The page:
There comes a point in a beginner Python developer's life when he wants to leave the nest and start importing and reusing his own functions.
However, just like with any programming language, there are conventions and syntax that dictate how to export or import code to different modules. In this article, we are going to work through a simple example and discover some of the common ways to import your own code from other files.
Importing Your Own Function
Let's create a file called
app.py. Inside of the file add the following code.
# app.py from example import example print(example.yell("My name is Jarrett")) # Output # My name is Jarrett!
This file is importing a file named
example from a module with the same name. The assumed project directory for this application is,
. ├── app.py └── example/ │ └── example.py
Next, create a folder named
example with the file
example.py inside. If you look back at
app.py you see that the file expects the function
yell() to exist inside of
example. Add the following code to
# example.py def yell(phrase): return phrase + "!"
After saving the file, we can go back to
app.py and run the script. Now that
yell exists you should see
My name is Jarrett! printed to console. Or, whatever string you fed into the function. Nothing to it!
Correctly, Importing Your Own Functions.
To begin, let's lay out what the
import keyword does.
importstatement combines two operations; it searches for the named module, then it binds the results of that search to a name in the local scope. (Docs)
Although the above code works it could create problems down the line. Let's take a look at the documentation.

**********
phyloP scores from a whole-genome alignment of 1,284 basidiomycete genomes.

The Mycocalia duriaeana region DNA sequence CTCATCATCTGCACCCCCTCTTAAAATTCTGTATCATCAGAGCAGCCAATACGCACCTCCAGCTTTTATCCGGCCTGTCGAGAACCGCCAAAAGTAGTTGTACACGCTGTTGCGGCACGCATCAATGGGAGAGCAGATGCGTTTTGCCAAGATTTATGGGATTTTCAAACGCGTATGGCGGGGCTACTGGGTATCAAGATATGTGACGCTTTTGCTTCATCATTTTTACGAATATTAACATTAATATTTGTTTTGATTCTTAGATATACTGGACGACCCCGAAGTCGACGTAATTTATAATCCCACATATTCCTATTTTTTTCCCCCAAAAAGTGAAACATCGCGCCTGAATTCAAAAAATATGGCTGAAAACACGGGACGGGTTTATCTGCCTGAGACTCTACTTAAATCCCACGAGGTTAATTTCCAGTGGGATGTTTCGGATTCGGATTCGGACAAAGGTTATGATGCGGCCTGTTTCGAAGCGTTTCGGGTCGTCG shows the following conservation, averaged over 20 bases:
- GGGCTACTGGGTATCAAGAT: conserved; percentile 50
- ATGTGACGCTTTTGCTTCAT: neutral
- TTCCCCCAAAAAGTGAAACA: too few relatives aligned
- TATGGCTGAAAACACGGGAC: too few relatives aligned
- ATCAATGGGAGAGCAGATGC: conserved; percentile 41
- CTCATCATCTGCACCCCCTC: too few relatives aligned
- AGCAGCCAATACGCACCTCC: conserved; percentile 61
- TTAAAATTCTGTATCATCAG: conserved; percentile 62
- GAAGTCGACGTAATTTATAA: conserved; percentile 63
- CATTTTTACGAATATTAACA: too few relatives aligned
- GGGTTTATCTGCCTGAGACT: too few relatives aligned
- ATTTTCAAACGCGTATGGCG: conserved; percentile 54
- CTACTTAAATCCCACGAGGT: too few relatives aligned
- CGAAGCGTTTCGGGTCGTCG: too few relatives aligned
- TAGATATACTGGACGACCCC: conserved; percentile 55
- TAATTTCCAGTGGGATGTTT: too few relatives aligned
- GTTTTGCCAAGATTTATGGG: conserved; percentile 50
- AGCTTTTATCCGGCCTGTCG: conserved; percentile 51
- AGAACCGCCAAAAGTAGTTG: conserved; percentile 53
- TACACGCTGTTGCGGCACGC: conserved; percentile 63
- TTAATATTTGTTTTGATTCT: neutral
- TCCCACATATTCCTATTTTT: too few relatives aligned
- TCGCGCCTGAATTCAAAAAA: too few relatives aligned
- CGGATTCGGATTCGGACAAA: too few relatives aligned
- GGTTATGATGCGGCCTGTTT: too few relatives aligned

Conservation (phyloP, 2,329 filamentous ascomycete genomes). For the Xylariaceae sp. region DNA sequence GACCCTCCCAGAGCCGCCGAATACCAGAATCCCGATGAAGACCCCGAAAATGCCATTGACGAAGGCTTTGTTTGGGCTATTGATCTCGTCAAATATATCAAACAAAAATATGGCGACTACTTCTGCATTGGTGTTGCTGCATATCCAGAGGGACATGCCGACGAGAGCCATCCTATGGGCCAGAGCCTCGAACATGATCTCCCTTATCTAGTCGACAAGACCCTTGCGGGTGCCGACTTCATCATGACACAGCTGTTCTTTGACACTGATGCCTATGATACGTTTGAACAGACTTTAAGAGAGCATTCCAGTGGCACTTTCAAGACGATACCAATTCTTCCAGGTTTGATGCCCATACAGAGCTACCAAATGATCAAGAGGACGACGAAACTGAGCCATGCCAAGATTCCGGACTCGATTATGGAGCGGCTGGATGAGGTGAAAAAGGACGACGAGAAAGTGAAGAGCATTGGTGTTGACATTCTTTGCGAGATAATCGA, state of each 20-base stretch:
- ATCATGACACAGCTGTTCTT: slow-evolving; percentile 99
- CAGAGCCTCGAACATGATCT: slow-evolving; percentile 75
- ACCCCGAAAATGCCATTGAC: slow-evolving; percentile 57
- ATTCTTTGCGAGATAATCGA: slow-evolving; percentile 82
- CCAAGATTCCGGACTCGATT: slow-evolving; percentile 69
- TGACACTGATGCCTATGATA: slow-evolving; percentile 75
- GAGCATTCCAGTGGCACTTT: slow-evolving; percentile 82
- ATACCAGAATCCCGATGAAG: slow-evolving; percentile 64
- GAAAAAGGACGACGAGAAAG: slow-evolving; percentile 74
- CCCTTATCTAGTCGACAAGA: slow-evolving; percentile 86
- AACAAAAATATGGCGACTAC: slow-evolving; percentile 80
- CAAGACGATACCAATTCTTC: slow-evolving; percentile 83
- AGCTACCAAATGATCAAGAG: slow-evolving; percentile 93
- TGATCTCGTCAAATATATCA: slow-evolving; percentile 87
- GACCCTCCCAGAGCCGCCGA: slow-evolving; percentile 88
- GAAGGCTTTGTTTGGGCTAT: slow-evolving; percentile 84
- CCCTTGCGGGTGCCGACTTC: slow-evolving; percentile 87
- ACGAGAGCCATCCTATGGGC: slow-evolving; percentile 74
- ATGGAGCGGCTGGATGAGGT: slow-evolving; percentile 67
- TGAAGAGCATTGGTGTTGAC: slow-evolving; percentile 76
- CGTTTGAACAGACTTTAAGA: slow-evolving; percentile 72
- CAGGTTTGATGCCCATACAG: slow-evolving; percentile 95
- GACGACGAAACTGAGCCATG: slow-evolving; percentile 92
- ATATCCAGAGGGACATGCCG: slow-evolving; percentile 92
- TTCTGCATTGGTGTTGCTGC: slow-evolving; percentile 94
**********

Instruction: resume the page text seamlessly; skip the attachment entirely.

When importing the package, Python searches through the directories on
sys.pathlooking for the package subdirectory.
__init__.pyfiles are required to make Python treat directories containing the file as packages. This prevents directories with a common name, such as
string, unintentionally hiding valid modules that occur later on the module search path. In the simplest case,
__init__.pycan just be an empty file, but it can also execute initialization code for the package or set the
__all__variable, described later.
To save ourselves from hard-to-diagnose bugs down the road, we need to add an
__init__.py file alongside our
. ├── app.py └── example ├── __init__.py └── example.py
We don't need to make an adjustment to
app.py. We can run the function with the same import statement. However, just to show a different type of import style, let's change the code to what's below.
from example.example import yell print(yell("My name is Jarrett")) # Output # My name is Jarrett!
This can reduce code down in our file, and also allows us to import multiple functions from
These project structures are to avoid bugs with circular importing or for better organization.
Our first application put the "runner" file outside of the module. Another common convention is to create the runner file inside the module.
. └── example ├── __init__.py ├── example.py └── core.py
core.py file is inside the module. This reduces our import statement by one step.
# core.py from example import yell print(yell("My name is Jarrett"))
Or, we could do a straight
import [module] statement that is common to built-in modules in Python.
import example print(example.yell("My name is Jarrett"))